HAWE Hydraulik goes back a long time: founded in 1949 by Karl Heilmeier and Wilhelm Weinlein in Munich, the company has developed into one of the leading hydraulic manufacturers over the past 60 years. This did not change even when the second and third generation of the founder families took over operations. But even a successful family business is not immune to changes: in 1996 - almost 50 years later - one of the founding families decided to leave the company, and one half of the company was put up for sale.
Banks provided only part of the required amount – Deutsche Beteiligungs AG came to the rescue
‘I knew straight away that we were going to take over the other 50%,’ reports Karl Haeusgen, grandson of company founder Karl Heilmeier and current CEO. But as the banks were willing to provide only half of the required amount, the company had to find another source of capital. In his search, Karl Haeusgen hit upon the website of the German Private Equity and Venture Capital Association (Bundesverband Deutscher Kapitalbeteiligungsgesellschaften – BVK), where he researched ‘private equity firms that appeared to be sympathetic’ and made first contact. ‘We had no experience at all in these matters, and it took us some practice to find the right approach to such discussions.’
For HAWE Hydraulik, selling to a strategic investor or listing the company was out of the question. And regional private equity firms seemed unsuitable due to their investment volumes being too low. The company therefore needed to find a compromise. This is where Deutsche Beteiligungs AG entered the scene, whose spokesman of the board of management at the time was Dr Günther Niethammer. ‘We felt that DBAG has great understanding for typical German SMEs,’ remembers Karl Haeusgen. The decision to work together was made.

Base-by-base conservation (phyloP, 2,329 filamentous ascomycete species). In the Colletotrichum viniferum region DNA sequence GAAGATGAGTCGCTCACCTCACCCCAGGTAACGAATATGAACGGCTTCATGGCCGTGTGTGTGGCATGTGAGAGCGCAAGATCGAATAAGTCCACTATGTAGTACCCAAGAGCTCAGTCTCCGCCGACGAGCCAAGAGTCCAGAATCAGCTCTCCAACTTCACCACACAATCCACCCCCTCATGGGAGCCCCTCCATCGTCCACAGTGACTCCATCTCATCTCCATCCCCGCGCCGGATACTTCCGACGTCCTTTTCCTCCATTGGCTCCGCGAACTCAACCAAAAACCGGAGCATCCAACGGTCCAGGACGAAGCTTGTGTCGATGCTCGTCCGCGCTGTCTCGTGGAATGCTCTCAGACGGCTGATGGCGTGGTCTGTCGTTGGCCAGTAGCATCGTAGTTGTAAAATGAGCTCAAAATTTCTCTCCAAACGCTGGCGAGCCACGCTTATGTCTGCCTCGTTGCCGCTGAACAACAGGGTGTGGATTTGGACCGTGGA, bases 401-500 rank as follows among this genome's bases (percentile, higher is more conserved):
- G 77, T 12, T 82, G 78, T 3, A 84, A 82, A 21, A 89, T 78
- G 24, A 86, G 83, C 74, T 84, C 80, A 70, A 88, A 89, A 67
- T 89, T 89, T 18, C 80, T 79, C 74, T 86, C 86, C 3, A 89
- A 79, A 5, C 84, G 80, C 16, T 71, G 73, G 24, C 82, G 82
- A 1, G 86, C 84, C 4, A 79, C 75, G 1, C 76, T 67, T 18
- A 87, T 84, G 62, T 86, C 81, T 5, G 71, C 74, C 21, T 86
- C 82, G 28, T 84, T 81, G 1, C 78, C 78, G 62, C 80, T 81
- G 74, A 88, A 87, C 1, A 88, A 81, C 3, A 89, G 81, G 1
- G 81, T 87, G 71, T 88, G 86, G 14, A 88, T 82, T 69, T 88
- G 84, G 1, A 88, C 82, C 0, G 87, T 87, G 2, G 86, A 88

Unusual concept leads to success
The concept both parties agree upon was unusual at first glance. The Haeusgen family planned to acquire all shares in the company after a period of seven years. At the same time, DBAG wanted to achieve a return that appropriately reflected the risk related to being an equity investor. To combine these two goals, the company distributed comparatively high dividends over the years. Although this reduced liquidity, it gave HAWE the advantage of not having to transfer a large sum at the end of the period. Both companies also agreed upon a clause giving DBAG the right of acquiring a majority share in the company at a favourable price should the return not meet the agreed targets. ‘The stakes were certainly high, but we believed that we could do it,’ says Karl Haeusgen. ‘And the whole scenario had an extremely positive effect on the company as it motivated our staff.’ Another effect of the investment were the changes initiated by the investor within the company: ‘Deutsche Beteiligungs AG played an important role in increasing the professionalism of our business,’ concludes Karl Haeusgen today.
Impressive sales growth
The company realised its target return after only six years. The bank loans were repaid within 13 years. This positive development continued even once the investor left the company: sales climbed from EUR 110 million in 2002 to EUR 150 million in 2005, and three years later, in 2008, this figure went up to EUR 275 million. The investment paid off for HAWE Hydraulik.